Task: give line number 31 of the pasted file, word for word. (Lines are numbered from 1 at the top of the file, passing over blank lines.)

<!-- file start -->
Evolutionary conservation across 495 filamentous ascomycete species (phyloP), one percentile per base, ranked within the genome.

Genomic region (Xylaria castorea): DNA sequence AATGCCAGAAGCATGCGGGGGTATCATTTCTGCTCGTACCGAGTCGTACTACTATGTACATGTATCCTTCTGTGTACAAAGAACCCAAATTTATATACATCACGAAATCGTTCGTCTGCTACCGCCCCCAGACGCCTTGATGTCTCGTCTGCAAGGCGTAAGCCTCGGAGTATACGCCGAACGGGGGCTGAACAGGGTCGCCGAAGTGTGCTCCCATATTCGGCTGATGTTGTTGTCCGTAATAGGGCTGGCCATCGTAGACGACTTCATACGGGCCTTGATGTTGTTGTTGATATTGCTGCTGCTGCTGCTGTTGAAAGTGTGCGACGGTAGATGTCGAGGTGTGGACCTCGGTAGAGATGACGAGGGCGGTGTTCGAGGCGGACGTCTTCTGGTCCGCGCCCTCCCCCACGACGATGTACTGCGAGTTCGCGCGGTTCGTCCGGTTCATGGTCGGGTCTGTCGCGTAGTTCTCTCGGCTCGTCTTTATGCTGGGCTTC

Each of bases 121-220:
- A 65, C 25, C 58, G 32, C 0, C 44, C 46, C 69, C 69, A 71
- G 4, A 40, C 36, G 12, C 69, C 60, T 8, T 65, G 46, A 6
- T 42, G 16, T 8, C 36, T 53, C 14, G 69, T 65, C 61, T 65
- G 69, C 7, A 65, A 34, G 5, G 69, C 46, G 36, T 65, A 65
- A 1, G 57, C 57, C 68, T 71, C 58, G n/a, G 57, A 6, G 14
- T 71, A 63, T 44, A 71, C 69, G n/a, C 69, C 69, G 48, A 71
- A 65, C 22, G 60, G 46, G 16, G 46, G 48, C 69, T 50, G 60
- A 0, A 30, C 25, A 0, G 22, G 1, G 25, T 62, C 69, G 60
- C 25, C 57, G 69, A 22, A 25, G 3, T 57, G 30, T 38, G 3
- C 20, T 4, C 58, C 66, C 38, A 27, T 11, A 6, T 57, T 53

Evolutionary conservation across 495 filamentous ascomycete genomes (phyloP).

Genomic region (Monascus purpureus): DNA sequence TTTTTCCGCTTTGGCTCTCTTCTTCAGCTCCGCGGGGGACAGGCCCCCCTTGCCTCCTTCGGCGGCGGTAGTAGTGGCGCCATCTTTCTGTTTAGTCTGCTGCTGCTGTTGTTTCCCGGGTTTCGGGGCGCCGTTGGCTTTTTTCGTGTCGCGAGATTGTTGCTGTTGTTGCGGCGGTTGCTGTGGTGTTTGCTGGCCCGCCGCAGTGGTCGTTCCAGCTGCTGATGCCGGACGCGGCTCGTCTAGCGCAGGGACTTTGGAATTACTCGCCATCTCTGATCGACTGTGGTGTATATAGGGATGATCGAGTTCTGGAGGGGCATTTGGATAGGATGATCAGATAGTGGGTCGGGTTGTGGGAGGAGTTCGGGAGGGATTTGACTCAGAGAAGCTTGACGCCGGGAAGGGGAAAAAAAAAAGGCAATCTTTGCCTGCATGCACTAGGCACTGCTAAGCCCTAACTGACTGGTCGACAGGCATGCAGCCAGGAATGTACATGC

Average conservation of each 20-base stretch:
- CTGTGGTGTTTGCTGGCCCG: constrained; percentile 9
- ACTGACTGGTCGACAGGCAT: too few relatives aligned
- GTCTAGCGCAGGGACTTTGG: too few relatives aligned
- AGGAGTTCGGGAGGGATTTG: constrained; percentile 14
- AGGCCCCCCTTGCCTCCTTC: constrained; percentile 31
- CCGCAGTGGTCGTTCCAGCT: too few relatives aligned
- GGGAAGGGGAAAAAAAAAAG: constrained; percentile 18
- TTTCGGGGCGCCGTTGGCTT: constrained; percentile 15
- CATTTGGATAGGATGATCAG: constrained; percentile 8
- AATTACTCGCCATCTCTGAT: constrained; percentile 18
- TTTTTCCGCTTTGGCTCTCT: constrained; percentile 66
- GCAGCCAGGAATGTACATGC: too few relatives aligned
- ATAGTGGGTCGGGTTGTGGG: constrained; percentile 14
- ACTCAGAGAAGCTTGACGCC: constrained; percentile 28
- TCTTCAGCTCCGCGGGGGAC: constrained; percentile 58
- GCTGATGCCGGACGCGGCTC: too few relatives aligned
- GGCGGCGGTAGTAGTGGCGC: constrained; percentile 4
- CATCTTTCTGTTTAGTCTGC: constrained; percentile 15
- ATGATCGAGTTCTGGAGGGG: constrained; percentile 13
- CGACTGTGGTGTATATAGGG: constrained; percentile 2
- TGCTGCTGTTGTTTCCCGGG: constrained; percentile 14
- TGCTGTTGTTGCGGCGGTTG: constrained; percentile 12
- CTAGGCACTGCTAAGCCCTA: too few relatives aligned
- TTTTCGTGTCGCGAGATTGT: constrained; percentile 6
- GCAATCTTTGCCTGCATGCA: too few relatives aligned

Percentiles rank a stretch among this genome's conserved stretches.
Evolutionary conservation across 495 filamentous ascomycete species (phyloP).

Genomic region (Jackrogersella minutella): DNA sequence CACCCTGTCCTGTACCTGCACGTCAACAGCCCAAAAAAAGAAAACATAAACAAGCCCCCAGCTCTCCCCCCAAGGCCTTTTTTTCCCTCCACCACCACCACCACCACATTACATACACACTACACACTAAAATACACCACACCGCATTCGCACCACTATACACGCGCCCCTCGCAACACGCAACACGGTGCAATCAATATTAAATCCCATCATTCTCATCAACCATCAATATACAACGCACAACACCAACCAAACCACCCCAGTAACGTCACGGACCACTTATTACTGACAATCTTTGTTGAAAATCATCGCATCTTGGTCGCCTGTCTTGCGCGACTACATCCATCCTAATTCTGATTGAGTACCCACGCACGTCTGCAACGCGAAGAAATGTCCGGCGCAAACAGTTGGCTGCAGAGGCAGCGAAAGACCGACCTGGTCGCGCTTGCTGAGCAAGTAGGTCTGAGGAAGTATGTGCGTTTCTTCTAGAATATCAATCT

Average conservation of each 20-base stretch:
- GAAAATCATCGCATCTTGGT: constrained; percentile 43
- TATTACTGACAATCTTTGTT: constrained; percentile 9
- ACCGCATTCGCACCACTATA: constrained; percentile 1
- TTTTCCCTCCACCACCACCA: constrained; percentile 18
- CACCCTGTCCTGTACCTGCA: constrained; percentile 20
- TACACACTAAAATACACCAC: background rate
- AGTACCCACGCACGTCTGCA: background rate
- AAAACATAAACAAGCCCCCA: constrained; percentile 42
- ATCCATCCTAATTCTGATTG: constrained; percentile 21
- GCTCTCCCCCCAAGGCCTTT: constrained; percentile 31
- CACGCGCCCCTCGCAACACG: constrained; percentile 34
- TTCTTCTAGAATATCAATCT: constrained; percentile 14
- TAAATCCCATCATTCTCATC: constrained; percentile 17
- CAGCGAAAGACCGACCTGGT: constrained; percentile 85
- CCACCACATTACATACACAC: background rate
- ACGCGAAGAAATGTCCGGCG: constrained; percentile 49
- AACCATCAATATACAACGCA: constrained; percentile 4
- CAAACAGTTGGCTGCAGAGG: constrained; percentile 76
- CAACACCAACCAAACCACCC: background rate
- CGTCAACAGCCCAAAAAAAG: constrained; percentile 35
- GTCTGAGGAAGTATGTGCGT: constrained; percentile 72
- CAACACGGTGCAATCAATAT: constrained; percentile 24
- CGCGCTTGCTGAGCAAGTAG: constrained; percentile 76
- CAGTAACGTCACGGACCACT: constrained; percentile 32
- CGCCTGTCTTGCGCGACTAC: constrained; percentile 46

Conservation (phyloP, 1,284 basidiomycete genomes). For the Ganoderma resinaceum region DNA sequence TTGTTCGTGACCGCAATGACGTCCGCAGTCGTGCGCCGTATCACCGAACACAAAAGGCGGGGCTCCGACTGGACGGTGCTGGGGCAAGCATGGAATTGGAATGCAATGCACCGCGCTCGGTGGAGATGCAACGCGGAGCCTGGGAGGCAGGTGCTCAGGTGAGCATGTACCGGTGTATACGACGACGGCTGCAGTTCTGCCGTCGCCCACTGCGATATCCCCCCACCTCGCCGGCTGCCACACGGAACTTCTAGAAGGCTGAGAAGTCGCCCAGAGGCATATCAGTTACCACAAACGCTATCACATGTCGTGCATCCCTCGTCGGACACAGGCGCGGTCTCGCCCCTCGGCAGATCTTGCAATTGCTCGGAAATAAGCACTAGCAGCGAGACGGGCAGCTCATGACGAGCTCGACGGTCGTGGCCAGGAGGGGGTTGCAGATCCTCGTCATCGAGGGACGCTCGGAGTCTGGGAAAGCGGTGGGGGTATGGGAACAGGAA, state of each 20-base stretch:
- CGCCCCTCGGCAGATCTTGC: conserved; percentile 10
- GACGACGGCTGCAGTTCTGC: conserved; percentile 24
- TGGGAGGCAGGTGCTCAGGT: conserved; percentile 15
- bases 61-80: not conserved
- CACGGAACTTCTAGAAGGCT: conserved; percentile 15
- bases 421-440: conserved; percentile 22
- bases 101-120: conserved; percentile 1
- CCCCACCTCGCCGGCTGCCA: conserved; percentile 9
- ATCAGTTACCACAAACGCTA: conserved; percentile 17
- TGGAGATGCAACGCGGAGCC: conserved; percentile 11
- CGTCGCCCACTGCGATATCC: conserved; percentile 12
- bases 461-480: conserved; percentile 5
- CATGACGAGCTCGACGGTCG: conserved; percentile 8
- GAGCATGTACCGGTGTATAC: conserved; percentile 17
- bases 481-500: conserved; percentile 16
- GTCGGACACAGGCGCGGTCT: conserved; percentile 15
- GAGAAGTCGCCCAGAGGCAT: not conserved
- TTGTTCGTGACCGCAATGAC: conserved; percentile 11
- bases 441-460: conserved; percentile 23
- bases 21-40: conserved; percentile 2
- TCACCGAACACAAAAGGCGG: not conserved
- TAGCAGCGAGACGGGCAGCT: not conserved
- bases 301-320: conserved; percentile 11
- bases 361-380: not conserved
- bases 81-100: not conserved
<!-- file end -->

- TCTTCAGCTCCGCGGGGGAC: constrained; percentile 58